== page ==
It has been clear for years that passwords alone are not enough to protect your company’s assets, networks, applications and data. With the number of breaches increasing every year, and the cost and consequences of those breaches also on the rise, the time to act is now.
Multi-factor authentication is essential in today’s environment. It increases security by combining one or more “factors” to verify that the person who is asking for access is who they say they are. These factors include something you have (a smart card or a mobile credential carried on a smartphone or other mobile device); something you know (such as a PIN), and something you are (biometrics).
More and more companies are subject to compliance regulations, and strong authentication with the corresponding audit trails are popular requirements. The European Union’s PSD2 regulations for financial institutions and GDPR privacy requirements for citizens are two examples. But other parts of the world are not immune. Most companies will be affected by GDPR and their own government initiatives.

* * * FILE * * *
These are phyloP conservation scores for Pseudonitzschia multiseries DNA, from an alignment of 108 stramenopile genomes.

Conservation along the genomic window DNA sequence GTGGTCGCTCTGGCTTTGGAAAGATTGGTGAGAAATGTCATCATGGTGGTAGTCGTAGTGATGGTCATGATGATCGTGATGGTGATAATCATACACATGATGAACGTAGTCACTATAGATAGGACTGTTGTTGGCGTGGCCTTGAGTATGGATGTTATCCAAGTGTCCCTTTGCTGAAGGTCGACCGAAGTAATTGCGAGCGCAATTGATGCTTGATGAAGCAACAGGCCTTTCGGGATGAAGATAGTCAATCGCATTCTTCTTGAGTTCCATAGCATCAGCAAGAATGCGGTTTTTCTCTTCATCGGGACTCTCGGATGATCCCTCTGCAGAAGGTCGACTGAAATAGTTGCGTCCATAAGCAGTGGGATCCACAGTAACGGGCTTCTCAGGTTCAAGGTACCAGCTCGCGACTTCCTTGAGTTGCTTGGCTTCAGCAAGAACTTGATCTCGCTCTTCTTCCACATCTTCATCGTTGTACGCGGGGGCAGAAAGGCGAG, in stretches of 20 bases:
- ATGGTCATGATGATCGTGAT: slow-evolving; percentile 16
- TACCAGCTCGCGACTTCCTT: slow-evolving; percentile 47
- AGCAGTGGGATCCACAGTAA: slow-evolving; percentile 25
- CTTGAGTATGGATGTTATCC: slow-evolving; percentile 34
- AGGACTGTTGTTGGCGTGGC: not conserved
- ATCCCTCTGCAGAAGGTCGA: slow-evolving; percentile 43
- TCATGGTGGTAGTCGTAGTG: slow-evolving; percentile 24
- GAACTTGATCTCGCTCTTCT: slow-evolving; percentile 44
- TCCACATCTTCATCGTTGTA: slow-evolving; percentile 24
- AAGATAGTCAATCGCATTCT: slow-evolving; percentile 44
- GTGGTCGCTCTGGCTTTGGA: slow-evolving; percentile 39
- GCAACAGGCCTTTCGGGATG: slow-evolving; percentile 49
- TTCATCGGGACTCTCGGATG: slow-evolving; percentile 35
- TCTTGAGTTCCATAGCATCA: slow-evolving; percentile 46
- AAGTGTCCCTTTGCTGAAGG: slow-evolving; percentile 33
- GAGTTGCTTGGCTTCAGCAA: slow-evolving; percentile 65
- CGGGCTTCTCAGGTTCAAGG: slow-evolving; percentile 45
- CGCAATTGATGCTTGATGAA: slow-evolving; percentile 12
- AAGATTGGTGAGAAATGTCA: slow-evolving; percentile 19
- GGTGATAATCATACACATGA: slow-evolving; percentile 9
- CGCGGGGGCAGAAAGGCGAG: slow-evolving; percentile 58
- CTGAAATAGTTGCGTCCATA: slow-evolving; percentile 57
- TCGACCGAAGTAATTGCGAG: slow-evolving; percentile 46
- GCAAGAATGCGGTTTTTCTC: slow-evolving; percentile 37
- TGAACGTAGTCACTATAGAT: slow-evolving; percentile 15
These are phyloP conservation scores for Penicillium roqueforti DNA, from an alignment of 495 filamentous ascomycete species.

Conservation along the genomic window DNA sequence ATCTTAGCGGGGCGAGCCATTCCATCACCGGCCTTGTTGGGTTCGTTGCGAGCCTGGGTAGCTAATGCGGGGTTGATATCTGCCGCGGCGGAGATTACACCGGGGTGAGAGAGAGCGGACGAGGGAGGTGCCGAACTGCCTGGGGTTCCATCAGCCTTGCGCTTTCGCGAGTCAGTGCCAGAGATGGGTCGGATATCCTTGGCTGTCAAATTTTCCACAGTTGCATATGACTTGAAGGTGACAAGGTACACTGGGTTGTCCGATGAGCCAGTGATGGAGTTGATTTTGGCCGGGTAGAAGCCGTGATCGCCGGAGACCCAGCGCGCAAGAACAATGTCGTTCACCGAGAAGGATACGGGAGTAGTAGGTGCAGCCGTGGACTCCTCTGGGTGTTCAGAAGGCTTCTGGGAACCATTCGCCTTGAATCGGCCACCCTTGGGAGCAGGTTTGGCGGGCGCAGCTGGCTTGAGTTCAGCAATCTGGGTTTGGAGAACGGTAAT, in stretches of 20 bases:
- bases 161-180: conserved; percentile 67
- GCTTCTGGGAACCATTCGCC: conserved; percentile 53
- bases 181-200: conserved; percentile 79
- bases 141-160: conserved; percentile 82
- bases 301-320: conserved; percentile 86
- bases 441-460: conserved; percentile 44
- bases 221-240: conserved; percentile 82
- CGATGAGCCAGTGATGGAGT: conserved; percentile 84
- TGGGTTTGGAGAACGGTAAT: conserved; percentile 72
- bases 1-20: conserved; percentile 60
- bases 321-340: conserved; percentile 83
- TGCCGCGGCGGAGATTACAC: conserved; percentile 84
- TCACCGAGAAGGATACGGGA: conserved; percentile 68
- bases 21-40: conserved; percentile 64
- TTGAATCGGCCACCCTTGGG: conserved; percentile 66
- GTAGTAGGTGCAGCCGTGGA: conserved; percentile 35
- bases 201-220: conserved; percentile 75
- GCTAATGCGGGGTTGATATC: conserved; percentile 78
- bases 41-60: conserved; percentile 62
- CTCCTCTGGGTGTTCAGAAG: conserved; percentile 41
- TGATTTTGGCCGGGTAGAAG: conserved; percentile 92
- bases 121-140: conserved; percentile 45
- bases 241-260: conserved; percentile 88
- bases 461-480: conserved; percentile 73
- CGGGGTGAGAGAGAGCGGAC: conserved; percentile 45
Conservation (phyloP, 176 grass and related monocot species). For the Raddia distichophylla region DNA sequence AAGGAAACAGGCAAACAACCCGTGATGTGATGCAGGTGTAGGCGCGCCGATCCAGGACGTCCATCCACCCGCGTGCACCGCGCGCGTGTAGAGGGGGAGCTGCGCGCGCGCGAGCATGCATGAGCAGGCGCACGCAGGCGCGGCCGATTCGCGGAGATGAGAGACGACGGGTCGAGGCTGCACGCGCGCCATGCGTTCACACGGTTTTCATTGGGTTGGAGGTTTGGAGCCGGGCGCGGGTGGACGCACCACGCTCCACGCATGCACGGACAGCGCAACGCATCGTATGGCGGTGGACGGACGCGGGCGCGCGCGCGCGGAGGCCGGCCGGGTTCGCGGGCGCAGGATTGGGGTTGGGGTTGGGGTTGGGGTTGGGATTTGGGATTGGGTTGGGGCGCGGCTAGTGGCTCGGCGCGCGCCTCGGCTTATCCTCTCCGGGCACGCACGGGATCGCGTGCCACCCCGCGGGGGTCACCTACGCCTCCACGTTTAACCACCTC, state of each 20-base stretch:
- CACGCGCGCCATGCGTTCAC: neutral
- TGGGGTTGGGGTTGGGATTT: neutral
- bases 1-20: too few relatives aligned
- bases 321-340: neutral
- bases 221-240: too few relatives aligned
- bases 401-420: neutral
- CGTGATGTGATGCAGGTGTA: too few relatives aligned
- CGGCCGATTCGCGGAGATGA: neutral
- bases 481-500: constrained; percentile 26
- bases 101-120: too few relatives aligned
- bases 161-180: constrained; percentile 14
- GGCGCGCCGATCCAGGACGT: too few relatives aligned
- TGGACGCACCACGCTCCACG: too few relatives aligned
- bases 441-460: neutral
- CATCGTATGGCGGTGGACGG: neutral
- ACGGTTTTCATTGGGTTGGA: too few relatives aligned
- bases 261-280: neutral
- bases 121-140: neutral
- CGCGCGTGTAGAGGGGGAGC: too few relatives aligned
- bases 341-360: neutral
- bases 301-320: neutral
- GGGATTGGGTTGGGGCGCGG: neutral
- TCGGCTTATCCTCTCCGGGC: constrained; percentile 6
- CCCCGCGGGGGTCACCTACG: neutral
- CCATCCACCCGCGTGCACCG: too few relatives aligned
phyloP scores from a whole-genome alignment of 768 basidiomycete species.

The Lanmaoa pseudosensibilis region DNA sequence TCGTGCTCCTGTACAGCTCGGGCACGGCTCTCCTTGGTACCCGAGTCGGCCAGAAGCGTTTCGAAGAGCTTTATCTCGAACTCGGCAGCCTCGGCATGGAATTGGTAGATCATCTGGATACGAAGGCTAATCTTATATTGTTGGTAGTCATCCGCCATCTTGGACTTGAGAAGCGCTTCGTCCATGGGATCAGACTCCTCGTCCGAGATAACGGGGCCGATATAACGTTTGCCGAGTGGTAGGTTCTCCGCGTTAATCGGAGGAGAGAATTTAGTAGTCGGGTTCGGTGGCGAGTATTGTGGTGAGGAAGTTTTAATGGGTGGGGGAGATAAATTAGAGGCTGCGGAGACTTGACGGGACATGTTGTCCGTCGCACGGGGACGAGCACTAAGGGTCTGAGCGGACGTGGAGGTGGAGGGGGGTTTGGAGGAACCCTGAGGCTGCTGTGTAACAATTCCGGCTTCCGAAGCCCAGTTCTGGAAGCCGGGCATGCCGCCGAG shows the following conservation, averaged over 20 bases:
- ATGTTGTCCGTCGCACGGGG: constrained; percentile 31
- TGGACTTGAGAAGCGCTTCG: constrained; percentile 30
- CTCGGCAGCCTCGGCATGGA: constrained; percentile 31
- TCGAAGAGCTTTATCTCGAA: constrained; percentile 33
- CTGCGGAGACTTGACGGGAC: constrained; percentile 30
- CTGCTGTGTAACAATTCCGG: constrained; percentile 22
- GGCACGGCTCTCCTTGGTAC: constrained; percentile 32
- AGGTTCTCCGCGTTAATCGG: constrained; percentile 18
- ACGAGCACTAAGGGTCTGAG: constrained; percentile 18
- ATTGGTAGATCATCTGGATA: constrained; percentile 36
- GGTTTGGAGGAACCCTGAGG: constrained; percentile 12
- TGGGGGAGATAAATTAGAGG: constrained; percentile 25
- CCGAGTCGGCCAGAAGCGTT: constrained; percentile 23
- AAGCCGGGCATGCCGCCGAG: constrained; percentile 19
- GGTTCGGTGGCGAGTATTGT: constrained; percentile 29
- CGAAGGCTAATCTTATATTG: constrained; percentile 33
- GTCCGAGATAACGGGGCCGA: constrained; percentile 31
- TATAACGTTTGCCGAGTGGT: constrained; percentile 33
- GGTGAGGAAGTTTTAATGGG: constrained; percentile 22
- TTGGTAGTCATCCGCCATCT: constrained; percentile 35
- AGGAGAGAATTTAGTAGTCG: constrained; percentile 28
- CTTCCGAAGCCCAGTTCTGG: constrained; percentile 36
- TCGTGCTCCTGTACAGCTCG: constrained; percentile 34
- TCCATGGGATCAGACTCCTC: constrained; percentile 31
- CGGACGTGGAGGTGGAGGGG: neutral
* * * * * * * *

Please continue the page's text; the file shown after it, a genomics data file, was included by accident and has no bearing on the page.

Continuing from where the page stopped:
One steadfast method of deploying multi-factor authentication for employees is the hardware token. For the employee, this is often a small, handheld hardware device that calculates a time-bound string of numbers that can be used as a one-time password (OTP). The user then enters this passcode (something they have) plus a PIN (something they know) to prove their identity to the asset they want to access.
Behind the scenes, this value is compared to the value calculated on a back-end authentication platform using the same techniques and inputs, including clock and event counters, authentication keys, and algorithms. If the OTPs match, the user gains access, and that event is logged in the platform’s audit trail.
Hardware tokens have been around for over a decade, and they are still a popular choice for many organizations. It’s a familiar user experience for the workforce, and the tokens themselves last a long time. Tokens have also evolved beyond the standard keyfob form factor. There are also options that can fit in a wallet, are robust enough for field operations, and can accommodate and assist the visually impaired. But there is more to it than that.